De Stijl was a Dutch art and architectural movement that had a significant influence on modern design and 20th-century abstract art. Founded in 1917 by painter Theo van Doesburg, De Stijl was mainly composed of artists and architects who sought to create a universal visual style using simple geometric shapes and primary colors. Members of the movement were strongly influenced by abstraction and constructivism, and they believed that art and architecture should be used to create a more just and harmonious society. In painting, De Stijl artists often used simple geometric shapes and primary colors to create abstract and minimalist compositions. The movement was active until 1931, but its influence is still clearly visible in art and design today. Here are some famous artists associated with the De Stijl movement :
* Piet Mondrian: famous for his abstract paintings composed of straight lines and primary colors.
* Gerrit Rietveld: famous for his furniture designs and architectural achievements that used simple geometric shapes and primary colors.
* Vilmos Huszar: a Hungarian painter who was an active member of the De Stijl movement and contributed to its magazine as an editor and contributor.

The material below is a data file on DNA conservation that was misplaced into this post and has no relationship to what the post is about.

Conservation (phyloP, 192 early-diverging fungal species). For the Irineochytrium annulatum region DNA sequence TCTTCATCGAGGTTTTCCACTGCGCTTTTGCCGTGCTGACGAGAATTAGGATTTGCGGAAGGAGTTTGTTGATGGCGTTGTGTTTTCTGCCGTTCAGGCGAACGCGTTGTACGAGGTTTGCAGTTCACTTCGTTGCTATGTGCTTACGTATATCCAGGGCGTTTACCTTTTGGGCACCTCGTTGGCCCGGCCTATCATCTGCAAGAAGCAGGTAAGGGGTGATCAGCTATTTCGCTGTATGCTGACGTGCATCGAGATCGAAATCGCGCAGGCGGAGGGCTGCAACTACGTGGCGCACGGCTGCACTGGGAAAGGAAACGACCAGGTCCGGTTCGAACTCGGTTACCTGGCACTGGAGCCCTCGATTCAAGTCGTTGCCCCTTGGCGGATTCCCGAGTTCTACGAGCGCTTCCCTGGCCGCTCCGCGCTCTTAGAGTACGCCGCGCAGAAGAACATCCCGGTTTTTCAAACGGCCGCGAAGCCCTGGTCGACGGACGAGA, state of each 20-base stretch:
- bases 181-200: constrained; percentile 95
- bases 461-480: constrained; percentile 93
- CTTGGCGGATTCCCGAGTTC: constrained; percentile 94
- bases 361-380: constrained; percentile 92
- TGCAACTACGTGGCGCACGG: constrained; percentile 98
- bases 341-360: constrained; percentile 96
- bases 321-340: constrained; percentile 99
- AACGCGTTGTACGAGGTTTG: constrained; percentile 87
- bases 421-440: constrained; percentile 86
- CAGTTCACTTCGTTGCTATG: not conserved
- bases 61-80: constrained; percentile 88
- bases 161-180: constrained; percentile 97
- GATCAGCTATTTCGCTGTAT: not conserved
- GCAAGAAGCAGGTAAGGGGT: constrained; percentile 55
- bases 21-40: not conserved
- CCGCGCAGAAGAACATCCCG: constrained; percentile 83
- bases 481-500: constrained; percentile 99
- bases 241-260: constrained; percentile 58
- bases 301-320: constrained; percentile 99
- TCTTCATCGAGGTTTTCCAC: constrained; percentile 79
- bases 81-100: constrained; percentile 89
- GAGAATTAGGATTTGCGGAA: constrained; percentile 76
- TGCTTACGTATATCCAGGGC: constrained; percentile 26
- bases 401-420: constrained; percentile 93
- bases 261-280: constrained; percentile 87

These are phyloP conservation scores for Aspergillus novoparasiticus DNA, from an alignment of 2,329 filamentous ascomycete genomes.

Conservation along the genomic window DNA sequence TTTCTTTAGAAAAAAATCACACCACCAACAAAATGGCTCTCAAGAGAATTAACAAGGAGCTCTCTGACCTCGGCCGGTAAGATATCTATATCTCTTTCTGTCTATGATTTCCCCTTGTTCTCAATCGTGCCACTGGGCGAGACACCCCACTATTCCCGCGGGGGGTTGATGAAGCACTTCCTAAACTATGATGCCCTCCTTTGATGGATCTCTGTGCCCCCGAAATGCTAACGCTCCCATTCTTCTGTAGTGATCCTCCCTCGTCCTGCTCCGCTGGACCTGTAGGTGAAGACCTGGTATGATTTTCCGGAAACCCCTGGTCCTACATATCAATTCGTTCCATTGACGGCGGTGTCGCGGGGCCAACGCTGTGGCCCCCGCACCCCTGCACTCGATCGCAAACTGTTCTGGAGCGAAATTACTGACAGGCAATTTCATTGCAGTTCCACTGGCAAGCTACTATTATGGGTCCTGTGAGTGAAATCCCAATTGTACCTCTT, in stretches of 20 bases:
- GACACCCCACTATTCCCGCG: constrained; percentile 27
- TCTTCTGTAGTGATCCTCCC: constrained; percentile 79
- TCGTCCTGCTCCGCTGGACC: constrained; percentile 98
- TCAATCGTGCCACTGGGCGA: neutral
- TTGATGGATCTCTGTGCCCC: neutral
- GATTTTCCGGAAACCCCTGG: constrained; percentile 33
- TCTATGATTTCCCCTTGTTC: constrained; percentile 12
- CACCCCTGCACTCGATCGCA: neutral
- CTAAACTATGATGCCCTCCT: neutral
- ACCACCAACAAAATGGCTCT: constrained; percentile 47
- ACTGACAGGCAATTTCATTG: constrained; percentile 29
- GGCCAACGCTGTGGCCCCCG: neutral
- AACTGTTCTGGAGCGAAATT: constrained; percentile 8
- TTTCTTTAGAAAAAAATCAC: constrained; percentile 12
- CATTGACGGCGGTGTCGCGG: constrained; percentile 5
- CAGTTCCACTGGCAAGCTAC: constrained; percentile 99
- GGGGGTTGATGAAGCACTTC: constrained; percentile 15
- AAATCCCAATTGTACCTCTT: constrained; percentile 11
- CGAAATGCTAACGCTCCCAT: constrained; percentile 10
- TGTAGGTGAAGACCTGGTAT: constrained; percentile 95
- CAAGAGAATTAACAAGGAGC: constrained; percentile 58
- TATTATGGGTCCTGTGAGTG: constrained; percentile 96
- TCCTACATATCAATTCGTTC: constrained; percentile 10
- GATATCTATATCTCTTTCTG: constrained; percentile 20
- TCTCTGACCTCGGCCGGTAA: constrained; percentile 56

* Bart van der Leck: a Dutch painter and graphic designer who was one of the first members of the De Stijl movement and was known for his abstract paintings using primary colors and simple geometric shapes.
Piet Mondrian, born Pieter Cornelis Mondriaan on March 7, 1872 in Amersfoort, Netherlands, was a Dutch painter known for his work in the movement of geometric abstraction. He studied painting at the Royal Academy of Fine Arts in The Hague before beginning to paint landscapes and genre scenes using a naturalistic color palette. In the early 20th century, Mondrian began to explore theoretical art and joined the De Stijl group, which sought to create a new form of art based on simplicity and abstraction. He adopted a strictly geometric approach in his work, using straight lines and primary colors to create rigorous visual compositions. His most famous works include "Composition with Red, Yellow and Blue" and "Broadway Boogie Woogie", which were influenced by the concrete and optical art movements. Mondrian continued to paint and exhibit his work until his death in New York in 1944. His contribution to geometric abstraction and modern art is undeniable.